Durban heat is back! Underground Zone Dance League is no stranger to the Durban dance scene and aims to change the way events in Durban are held in the sunny city forever.
A league that spans across the entire year pushing dancers to constantly be on top of their game.
Catering to all Hip-Hop dance styles such as B-boying, Freestyle, Locking and Krump etc, the competition gives dancers from Durban the opportunity to showcase their skills and represent their unique styles in the finals.
Could the introduction of dance leagues change how we perceive dancing?
We caught up with Yogi, a dancer and event organizer for the Underground Zone Dance League to gain some insight.
Firstly, introduce yourself.
“My name is Yongama Mbonwa, and I go by the name of “YOGI the ARTST” aka “Raw Wave”. I am one of the 1st international dance students in DURBAN South Africa, mentored and taught by KID Tight Eyez aka BIGWAVE (Germany). I have represented Durban city in the EUROPEAN BUCK SESSIONS (Germany) pre-selection tournament held in Joburg city in 2012, that was hosted by the creator of krump dancing himself TIGHT EYEZ (USA). I was recruited in the same year to be part of Street Kingdom South Africa that is also led by TIGHT EYEZ (USA). I am a Father an entrepreneur, a part time stylist, an Artist and a choreographer”
What crew do you represent?
“Street Kingdom South Africa”
How did you come about the whole Underground Zone Dance League?
“It grew out of frustration whereby I noticed that dancers had no assurance of financial security and people were leaving rapidly to follow other career paths. I had to think of a way to stop this from happening and try to find solutions whereby we could create a circulation of economy rotating within the street dance culture.”
“I wanted to create something that could unite all dance styles and give street dancing a voice and perhaps attract the sponsors and partners we need to create consistent opportunities for dancers. That is how the league then came about; based on the premise of creating a future and a platform for us South Africans.”
How much success have you faced so far doing this?
“Our first season was certainly a success; we managed to draw in over 500 people at our finale we hosted in December 2015. We hosted 5 events in total with artists such as Dope Artist, Aewon wolf, Breeze the trendsetter and Tony Taylor attending the event. We also got to showcase our dancers at the Durban Food Street Festival with Swagger Wear who played a huge role in supporting and helping us present the event to the public.”
What is the aim behind the event?
“We aim to create work, internships and exchange programs for dancers and creatives who wish to pursue a career in the entertainment industry. The underground zone dance league is a segment and platform that has been created to bring in skills and resources to help develop dancers and impact the dance movement positively. We aim to use these skills and facilities to encourage dancers to be effective in their communities and set a new standard for dance in Durban and SA by showcasing their talent to attract more sponsors and event organizers.”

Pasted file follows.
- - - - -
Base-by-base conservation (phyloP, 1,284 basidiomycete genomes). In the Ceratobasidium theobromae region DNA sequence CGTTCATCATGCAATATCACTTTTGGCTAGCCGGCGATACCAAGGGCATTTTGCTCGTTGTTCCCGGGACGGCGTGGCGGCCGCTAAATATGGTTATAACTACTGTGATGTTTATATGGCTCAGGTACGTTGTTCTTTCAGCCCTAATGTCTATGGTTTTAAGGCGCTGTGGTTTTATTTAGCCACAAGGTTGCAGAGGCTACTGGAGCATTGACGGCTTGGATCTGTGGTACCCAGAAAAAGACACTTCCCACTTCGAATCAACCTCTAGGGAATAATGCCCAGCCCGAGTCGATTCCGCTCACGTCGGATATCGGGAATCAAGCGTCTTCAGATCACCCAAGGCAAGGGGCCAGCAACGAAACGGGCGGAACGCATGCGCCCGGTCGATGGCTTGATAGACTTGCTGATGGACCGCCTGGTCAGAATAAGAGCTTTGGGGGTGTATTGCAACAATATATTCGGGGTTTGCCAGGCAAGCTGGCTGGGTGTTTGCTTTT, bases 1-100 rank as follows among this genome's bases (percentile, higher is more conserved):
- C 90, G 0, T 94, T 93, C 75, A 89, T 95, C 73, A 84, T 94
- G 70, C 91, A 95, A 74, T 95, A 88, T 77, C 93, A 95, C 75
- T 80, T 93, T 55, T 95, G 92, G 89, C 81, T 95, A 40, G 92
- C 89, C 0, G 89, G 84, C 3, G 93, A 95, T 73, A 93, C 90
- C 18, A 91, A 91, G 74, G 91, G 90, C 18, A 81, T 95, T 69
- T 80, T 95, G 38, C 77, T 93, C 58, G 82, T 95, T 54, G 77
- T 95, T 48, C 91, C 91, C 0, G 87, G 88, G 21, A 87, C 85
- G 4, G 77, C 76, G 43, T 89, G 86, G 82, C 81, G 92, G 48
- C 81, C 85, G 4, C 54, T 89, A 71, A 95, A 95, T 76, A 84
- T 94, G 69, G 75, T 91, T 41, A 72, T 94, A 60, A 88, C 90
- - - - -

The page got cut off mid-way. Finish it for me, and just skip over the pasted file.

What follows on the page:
How has the dance culture evolved in Durban?
“Dance in Durban has shifted from being just a hobby or something that we do after school to an emerging industry. You’ll find mainly young working adults and teenagers who are the most active participants in the dance scene. The amount of work and techniques that goes into the various street dance styles demands a lot of time into practicing. There are now more opportunities for dancers to live off their craft and this has encouraged more sponsors and organizers including musicians to now hire and consider street dancers for work due to the level of skill that’s here in the country. These opportunities help keep the culture alive and push new limits and boundaries for dancers in SA”
As a dancer do you believe that the League could become a national event where by dancers from all over SA could eventually come to Durban and be a part of?
“Yes, I do believe and see the Underground Zone as a national league, YODA which is the dance agency working together with the Youth Alive Foundation that produces the event aims to facilitate the league throughout the continent. We seek to unite African dancers through the league and sharing their stories to the rest of the world. With the right sponsors supporting this event and with the help of dancers in the country, we are confident about establishing a dance league that will create work opportunities for our local dancers and will help with the development of the next generation of dancers.”
Lastly, some words of motivation to the next generation out there.
“As an independent entrepreneur and artist who has been through most of the hip hop dance waves in Durban and South Africa, my observation about dance and about the industry is that many of our dancers fail to believe in themselves, and by that, I mean they hold back from putting themselves out there publicly and to the right people that could take their career to the next level. If you want to be the person you envision yourself being in the South African dance industry one must be open to meeting new people and practice habits of positivity that will infiltrate in your work and working relationships. Don’t give up and enjoy what you do so it never feels like a job.”